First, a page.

Research-into-Action Brief: Gender and Disasters - Considering Children

This brief explores how globally, women often suffer disproportionately higher impacts in disasters than men.  In many instances where data is available, more women are shown to die compared to men and those that survive may also experience a decline in sexual and reproductive health, increased gender-based violence, disruption to education or are forced into harmful coping mechanisms such as child marriage or transactional sex.  These impacts are more pronounced where the socio-economic gap between the sexes is wider. These differences are not natural but arise because of inequitable gender norms (the ways in which different societies define what it means to be a man and to be a woman, including division of labour, roles, responsibilities and customs). Many children take on adult roles and responsibilities reflective of these discriminatory gender norms, yet disaster studies infrequently examine gender holistically when it comes to children, typically equating “gender” simplistically with biological sex. Breaking the cycle of gender inequalities requires a more robust consideration of gender in the context of children’s disaster vulnerability and resilience. This brief is part of a series.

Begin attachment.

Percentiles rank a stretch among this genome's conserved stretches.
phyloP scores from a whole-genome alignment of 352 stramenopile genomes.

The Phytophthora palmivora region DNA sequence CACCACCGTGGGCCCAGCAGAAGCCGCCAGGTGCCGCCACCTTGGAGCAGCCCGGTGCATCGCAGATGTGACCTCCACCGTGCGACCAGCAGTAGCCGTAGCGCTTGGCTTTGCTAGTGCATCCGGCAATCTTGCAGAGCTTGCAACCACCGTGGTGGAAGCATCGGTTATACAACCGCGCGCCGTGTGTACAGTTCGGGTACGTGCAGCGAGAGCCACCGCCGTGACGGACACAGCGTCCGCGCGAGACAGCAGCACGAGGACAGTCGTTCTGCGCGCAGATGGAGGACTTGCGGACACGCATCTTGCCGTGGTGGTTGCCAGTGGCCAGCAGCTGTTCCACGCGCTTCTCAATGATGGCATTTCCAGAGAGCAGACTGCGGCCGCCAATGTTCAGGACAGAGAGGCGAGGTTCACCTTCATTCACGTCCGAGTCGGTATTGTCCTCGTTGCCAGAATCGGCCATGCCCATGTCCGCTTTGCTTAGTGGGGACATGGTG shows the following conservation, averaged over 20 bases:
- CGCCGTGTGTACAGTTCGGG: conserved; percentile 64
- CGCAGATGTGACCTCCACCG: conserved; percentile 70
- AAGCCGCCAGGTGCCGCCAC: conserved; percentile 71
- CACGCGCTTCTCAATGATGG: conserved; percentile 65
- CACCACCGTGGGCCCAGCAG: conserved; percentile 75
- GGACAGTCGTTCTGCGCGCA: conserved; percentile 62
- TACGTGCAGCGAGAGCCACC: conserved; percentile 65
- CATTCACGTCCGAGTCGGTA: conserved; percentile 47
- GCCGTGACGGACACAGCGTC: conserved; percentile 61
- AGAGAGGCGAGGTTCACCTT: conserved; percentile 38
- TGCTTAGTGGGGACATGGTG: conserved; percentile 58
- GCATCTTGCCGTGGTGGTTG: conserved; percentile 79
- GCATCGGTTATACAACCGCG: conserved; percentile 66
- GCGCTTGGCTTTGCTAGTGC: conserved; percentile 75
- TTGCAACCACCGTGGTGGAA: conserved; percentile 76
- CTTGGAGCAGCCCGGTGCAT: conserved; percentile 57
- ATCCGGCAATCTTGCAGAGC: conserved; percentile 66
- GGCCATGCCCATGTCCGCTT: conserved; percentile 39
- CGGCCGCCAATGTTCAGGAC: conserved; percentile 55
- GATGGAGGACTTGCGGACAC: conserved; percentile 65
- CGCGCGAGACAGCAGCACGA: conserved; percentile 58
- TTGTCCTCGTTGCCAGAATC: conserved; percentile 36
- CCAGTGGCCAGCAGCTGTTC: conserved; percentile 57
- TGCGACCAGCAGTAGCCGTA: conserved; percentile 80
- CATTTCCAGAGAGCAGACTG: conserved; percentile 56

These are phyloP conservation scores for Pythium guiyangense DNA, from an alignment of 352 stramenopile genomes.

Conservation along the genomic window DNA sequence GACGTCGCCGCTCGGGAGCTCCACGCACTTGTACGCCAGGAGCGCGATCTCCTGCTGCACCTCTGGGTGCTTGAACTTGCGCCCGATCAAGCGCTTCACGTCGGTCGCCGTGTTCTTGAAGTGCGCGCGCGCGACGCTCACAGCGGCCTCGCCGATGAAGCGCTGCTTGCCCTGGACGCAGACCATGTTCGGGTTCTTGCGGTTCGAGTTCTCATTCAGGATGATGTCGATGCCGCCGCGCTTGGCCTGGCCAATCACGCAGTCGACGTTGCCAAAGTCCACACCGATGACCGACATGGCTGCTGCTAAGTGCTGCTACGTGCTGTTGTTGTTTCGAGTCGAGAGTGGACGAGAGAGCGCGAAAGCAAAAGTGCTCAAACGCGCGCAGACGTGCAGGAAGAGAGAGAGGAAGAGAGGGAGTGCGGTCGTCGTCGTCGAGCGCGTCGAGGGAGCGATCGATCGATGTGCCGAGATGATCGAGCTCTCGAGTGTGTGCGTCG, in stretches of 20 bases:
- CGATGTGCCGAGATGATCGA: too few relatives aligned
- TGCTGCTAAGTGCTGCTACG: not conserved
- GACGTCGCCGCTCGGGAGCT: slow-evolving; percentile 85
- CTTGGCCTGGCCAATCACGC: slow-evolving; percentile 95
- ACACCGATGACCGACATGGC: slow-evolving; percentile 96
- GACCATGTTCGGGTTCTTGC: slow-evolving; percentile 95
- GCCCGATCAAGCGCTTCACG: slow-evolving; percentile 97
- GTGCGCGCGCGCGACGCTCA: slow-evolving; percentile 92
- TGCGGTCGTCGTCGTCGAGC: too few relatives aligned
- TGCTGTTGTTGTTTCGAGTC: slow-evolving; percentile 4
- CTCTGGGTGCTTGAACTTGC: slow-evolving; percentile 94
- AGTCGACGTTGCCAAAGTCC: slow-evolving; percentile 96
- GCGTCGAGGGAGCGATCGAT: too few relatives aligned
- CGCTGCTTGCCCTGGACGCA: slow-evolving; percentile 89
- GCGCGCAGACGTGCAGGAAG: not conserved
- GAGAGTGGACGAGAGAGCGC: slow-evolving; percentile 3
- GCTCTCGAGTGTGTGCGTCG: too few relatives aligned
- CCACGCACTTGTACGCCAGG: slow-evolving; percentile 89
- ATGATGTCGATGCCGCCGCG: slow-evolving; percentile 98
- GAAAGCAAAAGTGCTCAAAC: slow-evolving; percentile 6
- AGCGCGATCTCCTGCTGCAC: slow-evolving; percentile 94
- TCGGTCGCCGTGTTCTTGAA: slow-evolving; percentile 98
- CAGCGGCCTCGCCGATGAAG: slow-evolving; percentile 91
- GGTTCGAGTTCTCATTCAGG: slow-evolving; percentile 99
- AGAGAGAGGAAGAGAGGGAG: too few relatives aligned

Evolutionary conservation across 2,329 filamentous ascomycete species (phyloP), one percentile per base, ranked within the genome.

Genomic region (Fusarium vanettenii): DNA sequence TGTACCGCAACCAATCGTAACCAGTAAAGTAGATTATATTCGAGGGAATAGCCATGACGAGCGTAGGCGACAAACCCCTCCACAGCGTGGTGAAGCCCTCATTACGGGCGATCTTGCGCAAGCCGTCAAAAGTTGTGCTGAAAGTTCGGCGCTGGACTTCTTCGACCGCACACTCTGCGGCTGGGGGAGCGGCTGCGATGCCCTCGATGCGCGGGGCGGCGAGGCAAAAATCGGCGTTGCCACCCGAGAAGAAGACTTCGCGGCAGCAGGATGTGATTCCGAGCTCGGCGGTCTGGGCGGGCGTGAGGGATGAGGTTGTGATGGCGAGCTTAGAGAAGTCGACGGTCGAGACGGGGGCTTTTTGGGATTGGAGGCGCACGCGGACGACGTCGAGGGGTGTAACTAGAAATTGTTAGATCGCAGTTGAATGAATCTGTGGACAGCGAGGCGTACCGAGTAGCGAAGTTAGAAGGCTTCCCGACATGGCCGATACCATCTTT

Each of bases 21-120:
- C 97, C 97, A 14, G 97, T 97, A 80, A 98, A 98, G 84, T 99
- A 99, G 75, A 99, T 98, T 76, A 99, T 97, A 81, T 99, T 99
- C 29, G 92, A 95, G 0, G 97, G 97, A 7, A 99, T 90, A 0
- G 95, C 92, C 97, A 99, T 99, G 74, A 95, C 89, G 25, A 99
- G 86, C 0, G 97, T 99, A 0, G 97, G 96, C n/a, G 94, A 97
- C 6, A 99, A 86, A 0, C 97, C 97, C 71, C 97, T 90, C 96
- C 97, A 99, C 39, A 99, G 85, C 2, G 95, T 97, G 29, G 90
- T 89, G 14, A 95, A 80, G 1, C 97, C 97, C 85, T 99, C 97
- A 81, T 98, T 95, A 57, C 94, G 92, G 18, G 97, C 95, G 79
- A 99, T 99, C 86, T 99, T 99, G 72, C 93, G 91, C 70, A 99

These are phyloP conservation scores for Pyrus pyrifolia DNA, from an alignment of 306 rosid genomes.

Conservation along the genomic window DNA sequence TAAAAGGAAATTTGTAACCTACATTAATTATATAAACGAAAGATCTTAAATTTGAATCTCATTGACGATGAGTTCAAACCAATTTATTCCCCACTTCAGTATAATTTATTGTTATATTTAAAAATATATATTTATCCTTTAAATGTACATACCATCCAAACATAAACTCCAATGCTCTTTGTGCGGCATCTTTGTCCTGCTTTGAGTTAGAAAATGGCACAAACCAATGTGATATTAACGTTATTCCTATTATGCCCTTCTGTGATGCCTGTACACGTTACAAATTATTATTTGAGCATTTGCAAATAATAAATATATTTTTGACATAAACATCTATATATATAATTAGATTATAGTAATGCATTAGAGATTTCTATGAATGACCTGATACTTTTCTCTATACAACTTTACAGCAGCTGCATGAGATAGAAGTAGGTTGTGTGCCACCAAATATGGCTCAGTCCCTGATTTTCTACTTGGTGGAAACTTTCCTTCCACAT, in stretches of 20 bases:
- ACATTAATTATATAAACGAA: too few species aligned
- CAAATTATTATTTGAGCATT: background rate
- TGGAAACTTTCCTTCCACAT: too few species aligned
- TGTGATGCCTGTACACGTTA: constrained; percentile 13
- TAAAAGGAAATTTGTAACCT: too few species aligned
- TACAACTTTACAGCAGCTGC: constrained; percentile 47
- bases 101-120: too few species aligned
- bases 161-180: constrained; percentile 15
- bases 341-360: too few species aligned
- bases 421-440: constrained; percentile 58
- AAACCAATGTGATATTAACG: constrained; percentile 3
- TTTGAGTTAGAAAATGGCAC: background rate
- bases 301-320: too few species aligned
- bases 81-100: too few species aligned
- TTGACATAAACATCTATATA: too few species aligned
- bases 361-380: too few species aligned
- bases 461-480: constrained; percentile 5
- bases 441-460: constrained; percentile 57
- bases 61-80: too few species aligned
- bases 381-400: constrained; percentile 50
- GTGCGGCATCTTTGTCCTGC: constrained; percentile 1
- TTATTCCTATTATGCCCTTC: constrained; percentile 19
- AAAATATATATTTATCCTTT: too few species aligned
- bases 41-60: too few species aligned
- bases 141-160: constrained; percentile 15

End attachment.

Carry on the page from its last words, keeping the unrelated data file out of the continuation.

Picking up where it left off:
The Research-into-Action Brief series includes two main tools:

1. Research-into-Action Briefs and Summaries

2. Shared Bibliography on Zotero: https://www.zotero.org/groups/1857446/ccrr__css

These tools are for practitioners working in fields of child-centred risk reduction (CCRR), climate change adaptation (CCA) and school safety. The briefs and summaries are also intended to be used for training and capacity development for practitioners and partners, including government.

The briefs provide a concise review of research findings on a range of topics which have been selected by practitioners. The briefs have a focus on how the research findings could be (or have been) applied in practice. Each brief is 6-10 pages long, and generally contains a glossary, literature review, case study or examples, practical applications, key readings, and follow-up questions.

The summaries are two pages long and provide a quick snapshot of the main messages from the briefs. These can be used to both promote the full Research-into-Action Brief, to provide a quick overview of the topic, or to promote the use of research.

Published 2018-10-25